Hepatitis B vaccination pre & post Exposure
Hepatitis B vaccination pre & post Exposure
As per our discussion for the Epidemiology and Risk Factors of Hepatitis B and understanding the Hepatitis B vaccination Effectiveness and Safety, and we conclude that a Hepatitis infection is the preventable disease even it is affecting people annually either via occupational exposure for health care workers or non-occupational exposure and the person once she is responder to the vaccine protective concentration of anti-HBs (≥10 mIU/mL). a person will be in the safe side and based on the safety of the vaccine so encouragement needs to be applied for vaccinating people to avoid getting Hepatitis be infection and its complications, and we have widely available two types of Single –antigen hepatitis B vaccine and newly a new vaccine was developed which combine both Hepatitis A and hepatitis B vaccine together; All are administered in 3 intramuscular , in the deltoid region.
Pre-exposure: Certain recommendations need to be implemented before exposure to blood or body fluids with the risk of acquiring hepatitis B infection:
- No need to perform pre-vaccination hepatitis B infection tests as a routine except in case health care organization study the cost effective of that procedure in certain high risk team
- The three doses has to be administered to consider the person complete the set that applied for all health care workers and trainee which are anticipated for the blood exposure risk and it is better to finish the three doses before starting contacting patient (offered in schools of medicine , dentistry ,…etc.) as higher risk has been reported during the professional training period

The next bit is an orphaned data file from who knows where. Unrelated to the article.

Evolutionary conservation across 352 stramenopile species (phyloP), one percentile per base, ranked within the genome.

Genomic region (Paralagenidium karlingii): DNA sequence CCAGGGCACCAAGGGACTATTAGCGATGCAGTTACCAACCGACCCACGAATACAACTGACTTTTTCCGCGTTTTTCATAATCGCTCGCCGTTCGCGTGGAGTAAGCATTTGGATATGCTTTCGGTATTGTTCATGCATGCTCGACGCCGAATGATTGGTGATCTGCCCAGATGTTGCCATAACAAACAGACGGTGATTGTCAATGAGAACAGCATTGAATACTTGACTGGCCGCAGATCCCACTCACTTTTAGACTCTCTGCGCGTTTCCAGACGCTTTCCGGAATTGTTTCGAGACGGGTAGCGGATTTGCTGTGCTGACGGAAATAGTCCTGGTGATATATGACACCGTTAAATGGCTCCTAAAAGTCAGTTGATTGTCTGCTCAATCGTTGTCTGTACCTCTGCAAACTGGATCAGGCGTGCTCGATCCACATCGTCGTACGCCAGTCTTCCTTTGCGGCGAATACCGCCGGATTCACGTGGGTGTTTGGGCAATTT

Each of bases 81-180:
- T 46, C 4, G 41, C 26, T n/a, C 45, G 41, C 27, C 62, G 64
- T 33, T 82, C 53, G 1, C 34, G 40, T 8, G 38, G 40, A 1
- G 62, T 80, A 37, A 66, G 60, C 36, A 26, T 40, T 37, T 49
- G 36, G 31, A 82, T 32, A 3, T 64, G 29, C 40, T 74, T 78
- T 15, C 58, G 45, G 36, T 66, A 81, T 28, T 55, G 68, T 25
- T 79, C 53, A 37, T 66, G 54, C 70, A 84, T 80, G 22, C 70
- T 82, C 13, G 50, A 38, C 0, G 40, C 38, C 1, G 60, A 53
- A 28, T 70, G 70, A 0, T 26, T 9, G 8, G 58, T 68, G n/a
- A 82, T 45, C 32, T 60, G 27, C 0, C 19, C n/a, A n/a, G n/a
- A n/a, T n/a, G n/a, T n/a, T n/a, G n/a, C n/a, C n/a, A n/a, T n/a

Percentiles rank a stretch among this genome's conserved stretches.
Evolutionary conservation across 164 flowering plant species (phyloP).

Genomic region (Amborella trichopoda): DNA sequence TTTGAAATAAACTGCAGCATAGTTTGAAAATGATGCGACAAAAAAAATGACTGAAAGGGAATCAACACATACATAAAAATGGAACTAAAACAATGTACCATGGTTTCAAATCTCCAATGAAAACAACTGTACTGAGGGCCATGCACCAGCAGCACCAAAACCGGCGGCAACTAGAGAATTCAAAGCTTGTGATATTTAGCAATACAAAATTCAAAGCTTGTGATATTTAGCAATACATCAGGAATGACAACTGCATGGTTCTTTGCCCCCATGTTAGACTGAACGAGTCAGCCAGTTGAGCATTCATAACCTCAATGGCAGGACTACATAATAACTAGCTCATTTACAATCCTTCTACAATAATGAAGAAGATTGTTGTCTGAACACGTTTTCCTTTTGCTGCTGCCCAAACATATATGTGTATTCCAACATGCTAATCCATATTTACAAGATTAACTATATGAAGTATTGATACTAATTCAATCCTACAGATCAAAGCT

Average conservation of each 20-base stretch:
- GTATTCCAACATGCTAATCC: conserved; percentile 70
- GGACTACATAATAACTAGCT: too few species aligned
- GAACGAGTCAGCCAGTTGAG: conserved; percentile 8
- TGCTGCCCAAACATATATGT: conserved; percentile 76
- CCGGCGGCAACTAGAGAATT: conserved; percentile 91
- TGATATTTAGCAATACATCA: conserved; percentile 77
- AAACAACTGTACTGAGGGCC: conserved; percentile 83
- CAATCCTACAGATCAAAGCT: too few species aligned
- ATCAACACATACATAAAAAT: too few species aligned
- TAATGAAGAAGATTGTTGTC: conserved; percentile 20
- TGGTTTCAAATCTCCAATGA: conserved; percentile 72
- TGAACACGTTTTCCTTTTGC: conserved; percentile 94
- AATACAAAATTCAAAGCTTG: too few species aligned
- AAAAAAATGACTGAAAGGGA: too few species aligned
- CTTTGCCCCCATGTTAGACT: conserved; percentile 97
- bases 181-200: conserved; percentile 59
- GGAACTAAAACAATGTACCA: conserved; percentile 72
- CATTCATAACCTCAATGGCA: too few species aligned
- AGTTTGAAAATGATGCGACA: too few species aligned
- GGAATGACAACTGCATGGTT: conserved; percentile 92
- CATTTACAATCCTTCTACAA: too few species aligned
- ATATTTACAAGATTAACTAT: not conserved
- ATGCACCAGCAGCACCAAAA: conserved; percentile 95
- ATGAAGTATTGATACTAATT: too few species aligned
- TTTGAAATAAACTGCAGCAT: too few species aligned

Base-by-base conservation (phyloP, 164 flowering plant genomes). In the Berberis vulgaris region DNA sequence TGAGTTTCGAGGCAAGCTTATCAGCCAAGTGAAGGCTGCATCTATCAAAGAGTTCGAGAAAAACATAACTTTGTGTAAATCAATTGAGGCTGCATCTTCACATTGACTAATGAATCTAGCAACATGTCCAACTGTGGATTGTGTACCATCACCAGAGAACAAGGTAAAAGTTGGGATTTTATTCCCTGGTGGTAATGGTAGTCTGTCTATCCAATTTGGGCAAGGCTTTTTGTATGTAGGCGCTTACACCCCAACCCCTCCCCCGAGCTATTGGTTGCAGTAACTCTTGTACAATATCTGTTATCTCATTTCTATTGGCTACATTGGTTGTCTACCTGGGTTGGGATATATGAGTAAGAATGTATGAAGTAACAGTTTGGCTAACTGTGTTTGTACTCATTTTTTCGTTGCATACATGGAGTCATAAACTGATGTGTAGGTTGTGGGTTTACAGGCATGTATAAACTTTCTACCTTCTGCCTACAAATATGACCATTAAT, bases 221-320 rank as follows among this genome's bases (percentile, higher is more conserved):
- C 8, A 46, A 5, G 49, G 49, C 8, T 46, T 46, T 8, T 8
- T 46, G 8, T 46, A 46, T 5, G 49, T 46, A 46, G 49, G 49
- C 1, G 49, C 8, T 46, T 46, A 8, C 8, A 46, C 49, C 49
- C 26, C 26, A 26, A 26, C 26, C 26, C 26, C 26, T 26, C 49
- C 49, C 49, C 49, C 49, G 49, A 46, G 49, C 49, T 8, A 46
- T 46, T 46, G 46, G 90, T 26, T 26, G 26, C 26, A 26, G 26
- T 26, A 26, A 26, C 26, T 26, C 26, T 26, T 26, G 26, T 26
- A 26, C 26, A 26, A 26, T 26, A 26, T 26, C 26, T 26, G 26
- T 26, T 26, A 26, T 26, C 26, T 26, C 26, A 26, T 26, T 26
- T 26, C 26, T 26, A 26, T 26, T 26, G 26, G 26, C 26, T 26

- Post vaccination test has to be performed 1-2 months after the third dose to determine the need for vaccination (non-responders)
- For the non-responders administration of second series of three doses vaccine and retest 1-2 months after the second third dose again
- Persons who have a protective concentration of anti-HBs (<10 mIU/mL) after vaccination receiving 6 doses_ should be tested for HBsAg and anti-HBc to determine infection status.
- The cut off not to be infected but who have anti-HBs <10 mIU/mL (non-responders) should be considered susceptible to HBV infection and should be counseled about precautions to prevent HBV infection and the need to obtain hepatitis B immune globulin (HBIG) post-exposure prophylaxis for any known or likely exposure to HBsAg-positive blood
- Persons determined to be infected (anti-HBc-positive) and positive for HBsAg should be provided counseling regarding how to prevent HBV transmission to others and referred for further evaluation , care, treatment.
- Persons who are HBsAg-positive and who perform exposure-prone procedures should seek a counsel from a review panel comprised of experts with a balanced perspective (e.g., HCPs’ personal physicians and infectious disease doctor) regarding the procedures that they can perform safely. Remember no need to be excluded from work.
Persons who were infected in the past (anti-HBc-positive but negative for HBsAg) require no vaccination or treatment.